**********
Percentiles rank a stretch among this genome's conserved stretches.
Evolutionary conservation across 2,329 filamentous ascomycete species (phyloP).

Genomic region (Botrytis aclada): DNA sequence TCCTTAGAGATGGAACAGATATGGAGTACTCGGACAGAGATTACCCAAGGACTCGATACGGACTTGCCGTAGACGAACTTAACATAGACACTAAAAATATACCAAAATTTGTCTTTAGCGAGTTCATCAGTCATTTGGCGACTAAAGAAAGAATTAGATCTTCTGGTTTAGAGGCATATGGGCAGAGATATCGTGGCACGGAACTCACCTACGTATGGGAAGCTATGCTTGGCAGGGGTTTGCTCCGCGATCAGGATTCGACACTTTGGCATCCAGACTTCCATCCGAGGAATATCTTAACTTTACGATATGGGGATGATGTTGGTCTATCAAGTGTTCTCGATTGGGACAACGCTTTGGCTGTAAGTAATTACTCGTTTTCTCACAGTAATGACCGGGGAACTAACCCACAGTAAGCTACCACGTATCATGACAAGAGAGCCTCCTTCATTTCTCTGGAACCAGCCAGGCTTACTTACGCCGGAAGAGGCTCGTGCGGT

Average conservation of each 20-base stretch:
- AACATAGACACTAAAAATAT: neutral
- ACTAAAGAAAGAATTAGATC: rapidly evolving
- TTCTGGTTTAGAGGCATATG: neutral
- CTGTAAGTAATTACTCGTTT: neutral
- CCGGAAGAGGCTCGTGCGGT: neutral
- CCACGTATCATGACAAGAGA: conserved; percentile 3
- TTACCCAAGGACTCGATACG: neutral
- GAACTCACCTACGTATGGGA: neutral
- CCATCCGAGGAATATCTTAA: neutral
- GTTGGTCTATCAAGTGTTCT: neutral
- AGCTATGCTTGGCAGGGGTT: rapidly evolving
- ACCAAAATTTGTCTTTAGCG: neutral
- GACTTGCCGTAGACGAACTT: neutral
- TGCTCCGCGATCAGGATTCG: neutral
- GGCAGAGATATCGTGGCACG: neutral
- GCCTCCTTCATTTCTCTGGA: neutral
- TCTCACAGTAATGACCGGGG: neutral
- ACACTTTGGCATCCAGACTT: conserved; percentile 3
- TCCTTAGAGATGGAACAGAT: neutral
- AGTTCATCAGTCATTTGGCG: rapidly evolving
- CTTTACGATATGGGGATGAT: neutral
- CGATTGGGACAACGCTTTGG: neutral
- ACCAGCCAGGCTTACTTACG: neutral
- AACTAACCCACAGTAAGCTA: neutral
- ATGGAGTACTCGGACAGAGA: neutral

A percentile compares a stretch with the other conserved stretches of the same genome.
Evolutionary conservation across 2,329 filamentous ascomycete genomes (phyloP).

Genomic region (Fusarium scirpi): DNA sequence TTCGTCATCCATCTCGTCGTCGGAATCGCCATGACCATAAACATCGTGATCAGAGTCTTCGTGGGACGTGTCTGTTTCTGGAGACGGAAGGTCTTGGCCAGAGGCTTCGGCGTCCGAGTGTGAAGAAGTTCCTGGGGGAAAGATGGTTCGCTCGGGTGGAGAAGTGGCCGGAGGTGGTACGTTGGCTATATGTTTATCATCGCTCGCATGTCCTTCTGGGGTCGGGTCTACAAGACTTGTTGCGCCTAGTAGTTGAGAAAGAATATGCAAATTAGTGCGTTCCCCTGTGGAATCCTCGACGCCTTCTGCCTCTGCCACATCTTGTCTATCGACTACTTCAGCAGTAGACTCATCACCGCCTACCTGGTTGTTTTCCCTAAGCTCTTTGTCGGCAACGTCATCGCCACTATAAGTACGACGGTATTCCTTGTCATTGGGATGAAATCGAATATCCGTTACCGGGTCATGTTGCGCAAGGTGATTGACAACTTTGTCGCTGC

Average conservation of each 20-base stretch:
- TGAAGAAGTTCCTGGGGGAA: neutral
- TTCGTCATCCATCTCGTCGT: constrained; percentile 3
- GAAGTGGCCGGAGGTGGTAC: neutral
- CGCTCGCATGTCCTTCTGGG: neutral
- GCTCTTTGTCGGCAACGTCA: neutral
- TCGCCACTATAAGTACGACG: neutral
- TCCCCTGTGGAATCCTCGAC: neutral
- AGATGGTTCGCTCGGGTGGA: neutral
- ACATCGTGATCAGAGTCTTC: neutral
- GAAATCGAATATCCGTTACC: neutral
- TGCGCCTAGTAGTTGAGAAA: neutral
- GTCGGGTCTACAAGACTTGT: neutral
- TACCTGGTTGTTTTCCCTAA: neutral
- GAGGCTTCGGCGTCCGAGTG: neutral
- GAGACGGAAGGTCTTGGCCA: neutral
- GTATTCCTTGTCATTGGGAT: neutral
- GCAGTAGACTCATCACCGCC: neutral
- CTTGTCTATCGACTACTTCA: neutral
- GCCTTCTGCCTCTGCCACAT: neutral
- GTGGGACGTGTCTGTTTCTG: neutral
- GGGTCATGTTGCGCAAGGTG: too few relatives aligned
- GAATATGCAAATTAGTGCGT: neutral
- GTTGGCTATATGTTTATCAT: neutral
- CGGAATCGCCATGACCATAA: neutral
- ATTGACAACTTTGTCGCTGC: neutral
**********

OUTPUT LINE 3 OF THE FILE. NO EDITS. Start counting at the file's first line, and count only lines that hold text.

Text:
Genomic region (Botrytis aclada): DNA sequence TCCTTAGAGATGGAACAGATATGGAGTACTCGGACAGAGATTACCCAAGGACTCGATACGGACTTGCCGTAGACGAACTTAACATAGACACTAAAAATATACCAAAATTTGTCTTTAGCGAGTTCATCAGTCATTTGGCGACTAAAGAAAGAATTAGATCTTCTGGTTTAGAGGCATATGGGCAGAGATATCGTGGCACGGAACTCACCTACGTATGGGAAGCTATGCTTGGCAGGGGTTTGCTCCGCGATCAGGATTCGACACTTTGGCATCCAGACTTCCATCCGAGGAATATCTTAACTTTACGATATGGGGATGATGTTGGTCTATCAAGTGTTCTCGATTGGGACAACGCTTTGGCTGTAAGTAATTACTCGTTTTCTCACAGTAATGACCGGGGAACTAACCCACAGTAAGCTACCACGTATCATGACAAGAGAGCCTCCTTCATTTCTCTGGAACCAGCCAGGCTTACTTACGCCGGAAGAGGCTCGTGCGGT